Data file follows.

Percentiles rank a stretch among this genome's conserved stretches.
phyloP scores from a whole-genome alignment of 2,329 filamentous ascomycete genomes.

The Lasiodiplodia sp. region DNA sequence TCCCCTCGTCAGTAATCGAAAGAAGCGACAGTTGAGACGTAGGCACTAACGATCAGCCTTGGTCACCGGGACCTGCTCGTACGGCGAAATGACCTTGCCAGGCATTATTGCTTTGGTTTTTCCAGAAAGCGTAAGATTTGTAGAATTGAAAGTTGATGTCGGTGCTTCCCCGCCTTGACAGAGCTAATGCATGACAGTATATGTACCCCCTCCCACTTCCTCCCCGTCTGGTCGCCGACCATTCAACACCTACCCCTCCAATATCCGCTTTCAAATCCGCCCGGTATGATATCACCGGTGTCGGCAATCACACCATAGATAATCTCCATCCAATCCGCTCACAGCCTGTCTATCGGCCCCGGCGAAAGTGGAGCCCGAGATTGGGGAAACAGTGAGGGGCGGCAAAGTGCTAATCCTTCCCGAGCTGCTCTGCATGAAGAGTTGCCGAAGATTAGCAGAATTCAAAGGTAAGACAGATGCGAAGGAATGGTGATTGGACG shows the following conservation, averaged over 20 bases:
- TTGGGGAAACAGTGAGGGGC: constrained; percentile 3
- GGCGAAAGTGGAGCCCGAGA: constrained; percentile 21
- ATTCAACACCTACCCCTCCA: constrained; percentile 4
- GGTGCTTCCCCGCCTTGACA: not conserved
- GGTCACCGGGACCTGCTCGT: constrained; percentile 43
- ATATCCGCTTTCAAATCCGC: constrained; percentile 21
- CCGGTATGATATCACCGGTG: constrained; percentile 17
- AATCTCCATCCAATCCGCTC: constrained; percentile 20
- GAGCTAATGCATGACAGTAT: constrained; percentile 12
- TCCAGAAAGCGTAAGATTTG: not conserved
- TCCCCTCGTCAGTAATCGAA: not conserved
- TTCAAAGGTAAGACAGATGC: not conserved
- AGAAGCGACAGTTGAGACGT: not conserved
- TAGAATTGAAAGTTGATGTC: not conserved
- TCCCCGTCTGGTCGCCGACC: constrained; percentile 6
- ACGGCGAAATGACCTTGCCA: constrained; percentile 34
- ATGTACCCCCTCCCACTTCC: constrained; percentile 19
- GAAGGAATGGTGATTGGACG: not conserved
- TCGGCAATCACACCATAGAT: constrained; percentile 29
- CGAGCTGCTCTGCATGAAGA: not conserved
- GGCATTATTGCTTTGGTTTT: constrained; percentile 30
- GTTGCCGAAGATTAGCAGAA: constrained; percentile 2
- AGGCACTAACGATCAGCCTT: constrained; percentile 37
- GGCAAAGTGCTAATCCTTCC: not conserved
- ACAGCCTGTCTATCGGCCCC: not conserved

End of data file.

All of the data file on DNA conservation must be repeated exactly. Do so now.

Percentiles rank a stretch among this genome's conserved stretches.
phyloP scores from a whole-genome alignment of 2,329 filamentous ascomycete genomes.

The Lasiodiplodia sp. region DNA sequence TCCCCTCGTCAGTAATCGAAAGAAGCGACAGTTGAGACGTAGGCACTAACGATCAGCCTTGGTCACCGGGACCTGCTCGTACGGCGAAATGACCTTGCCAGGCATTATTGCTTTGGTTTTTCCAGAAAGCGTAAGATTTGTAGAATTGAAAGTTGATGTCGGTGCTTCCCCGCCTTGACAGAGCTAATGCATGACAGTATATGTACCCCCTCCCACTTCCTCCCCGTCTGGTCGCCGACCATTCAACACCTACCCCTCCAATATCCGCTTTCAAATCCGCCCGGTATGATATCACCGGTGTCGGCAATCACACCATAGATAATCTCCATCCAATCCGCTCACAGCCTGTCTATCGGCCCCGGCGAAAGTGGAGCCCGAGATTGGGGAAACAGTGAGGGGCGGCAAAGTGCTAATCCTTCCCGAGCTGCTCTGCATGAAGAGTTGCCGAAGATTAGCAGAATTCAAAGGTAAGACAGATGCGAAGGAATGGTGATTGGACG shows the following conservation, averaged over 20 bases:
- TTGGGGAAACAGTGAGGGGC: constrained; percentile 3
- GGCGAAAGTGGAGCCCGAGA: constrained; percentile 21
- ATTCAACACCTACCCCTCCA: constrained; percentile 4
- GGTGCTTCCCCGCCTTGACA: not conserved
- GGTCACCGGGACCTGCTCGT: constrained; percentile 43
- ATATCCGCTTTCAAATCCGC: constrained; percentile 21
- CCGGTATGATATCACCGGTG: constrained; percentile 17
- AATCTCCATCCAATCCGCTC: constrained; percentile 20
- GAGCTAATGCATGACAGTAT: constrained; percentile 12
- TCCAGAAAGCGTAAGATTTG: not conserved
- TCCCCTCGTCAGTAATCGAA: not conserved
- TTCAAAGGTAAGACAGATGC: not conserved
- AGAAGCGACAGTTGAGACGT: not conserved
- TAGAATTGAAAGTTGATGTC: not conserved
- TCCCCGTCTGGTCGCCGACC: constrained; percentile 6
- ACGGCGAAATGACCTTGCCA: constrained; percentile 34
- ATGTACCCCCTCCCACTTCC: constrained; percentile 19
- GAAGGAATGGTGATTGGACG: not conserved
- TCGGCAATCACACCATAGAT: constrained; percentile 29
- CGAGCTGCTCTGCATGAAGA: not conserved
- GGCATTATTGCTTTGGTTTT: constrained; percentile 30
- GTTGCCGAAGATTAGCAGAA: constrained; percentile 2
- AGGCACTAACGATCAGCCTT: constrained; percentile 37
- GGCAAAGTGCTAATCCTTCC: not conserved
- ACAGCCTGTCTATCGGCCCC: not conserved